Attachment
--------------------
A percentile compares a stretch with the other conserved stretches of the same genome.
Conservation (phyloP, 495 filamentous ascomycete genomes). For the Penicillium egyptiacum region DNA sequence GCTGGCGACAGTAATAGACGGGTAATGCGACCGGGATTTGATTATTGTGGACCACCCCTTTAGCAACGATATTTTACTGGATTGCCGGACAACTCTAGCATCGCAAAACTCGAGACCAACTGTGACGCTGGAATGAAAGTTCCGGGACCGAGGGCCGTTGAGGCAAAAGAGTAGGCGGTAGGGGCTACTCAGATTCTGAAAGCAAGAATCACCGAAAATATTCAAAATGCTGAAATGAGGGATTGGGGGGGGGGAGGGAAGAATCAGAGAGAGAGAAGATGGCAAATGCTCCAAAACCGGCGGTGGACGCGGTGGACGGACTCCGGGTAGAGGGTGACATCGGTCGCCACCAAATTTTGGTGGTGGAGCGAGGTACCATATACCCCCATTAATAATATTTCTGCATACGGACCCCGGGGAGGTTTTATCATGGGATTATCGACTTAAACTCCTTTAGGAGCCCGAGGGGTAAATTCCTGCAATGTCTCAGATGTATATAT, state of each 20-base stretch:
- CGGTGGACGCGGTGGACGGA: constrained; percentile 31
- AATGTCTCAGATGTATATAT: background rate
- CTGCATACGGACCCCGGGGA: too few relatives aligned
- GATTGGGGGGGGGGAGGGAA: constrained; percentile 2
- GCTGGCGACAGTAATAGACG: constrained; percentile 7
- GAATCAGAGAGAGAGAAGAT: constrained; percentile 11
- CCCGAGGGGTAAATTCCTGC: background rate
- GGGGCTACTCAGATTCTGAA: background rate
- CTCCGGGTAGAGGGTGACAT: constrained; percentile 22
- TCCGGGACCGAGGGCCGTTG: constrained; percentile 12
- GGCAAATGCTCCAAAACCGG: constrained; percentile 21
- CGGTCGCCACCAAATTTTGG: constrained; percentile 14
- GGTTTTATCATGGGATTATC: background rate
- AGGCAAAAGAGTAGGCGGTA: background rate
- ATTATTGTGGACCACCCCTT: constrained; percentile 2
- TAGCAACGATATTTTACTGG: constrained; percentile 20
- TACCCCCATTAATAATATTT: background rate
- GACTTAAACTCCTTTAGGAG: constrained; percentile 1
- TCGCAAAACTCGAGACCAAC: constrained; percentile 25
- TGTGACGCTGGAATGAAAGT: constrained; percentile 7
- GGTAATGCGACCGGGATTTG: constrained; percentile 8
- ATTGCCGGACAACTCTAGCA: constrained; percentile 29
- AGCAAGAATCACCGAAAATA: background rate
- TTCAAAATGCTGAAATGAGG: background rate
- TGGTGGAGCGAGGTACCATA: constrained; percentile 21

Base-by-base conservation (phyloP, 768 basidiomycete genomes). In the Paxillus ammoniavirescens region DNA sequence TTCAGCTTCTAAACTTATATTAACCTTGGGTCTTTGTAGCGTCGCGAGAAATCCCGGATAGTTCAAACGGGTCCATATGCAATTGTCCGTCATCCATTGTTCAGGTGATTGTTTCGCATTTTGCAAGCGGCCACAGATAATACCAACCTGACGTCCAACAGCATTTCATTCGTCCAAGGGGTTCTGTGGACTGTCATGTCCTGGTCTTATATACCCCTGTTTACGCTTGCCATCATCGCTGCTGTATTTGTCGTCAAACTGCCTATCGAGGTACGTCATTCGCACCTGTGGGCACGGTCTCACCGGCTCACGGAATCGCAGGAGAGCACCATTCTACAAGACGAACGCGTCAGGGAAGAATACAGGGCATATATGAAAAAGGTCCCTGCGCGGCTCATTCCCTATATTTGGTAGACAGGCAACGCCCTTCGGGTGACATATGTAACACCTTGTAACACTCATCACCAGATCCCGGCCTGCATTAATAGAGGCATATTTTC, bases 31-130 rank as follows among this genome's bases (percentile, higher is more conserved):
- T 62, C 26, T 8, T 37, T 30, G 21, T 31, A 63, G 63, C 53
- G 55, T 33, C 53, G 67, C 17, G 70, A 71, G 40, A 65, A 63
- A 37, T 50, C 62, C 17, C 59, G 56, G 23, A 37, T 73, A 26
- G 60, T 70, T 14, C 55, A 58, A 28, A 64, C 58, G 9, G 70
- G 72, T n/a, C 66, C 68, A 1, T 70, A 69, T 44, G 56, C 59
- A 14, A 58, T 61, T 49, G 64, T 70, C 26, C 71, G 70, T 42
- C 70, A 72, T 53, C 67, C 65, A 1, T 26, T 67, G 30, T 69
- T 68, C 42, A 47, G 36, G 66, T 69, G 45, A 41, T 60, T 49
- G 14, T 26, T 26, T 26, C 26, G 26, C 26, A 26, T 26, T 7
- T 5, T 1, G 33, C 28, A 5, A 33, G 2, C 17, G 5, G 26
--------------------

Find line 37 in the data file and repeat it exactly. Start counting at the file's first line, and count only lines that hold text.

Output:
- G 14, T 26, T 26, T 26, C 26, G 26, C 26, A 26, T 26, T 7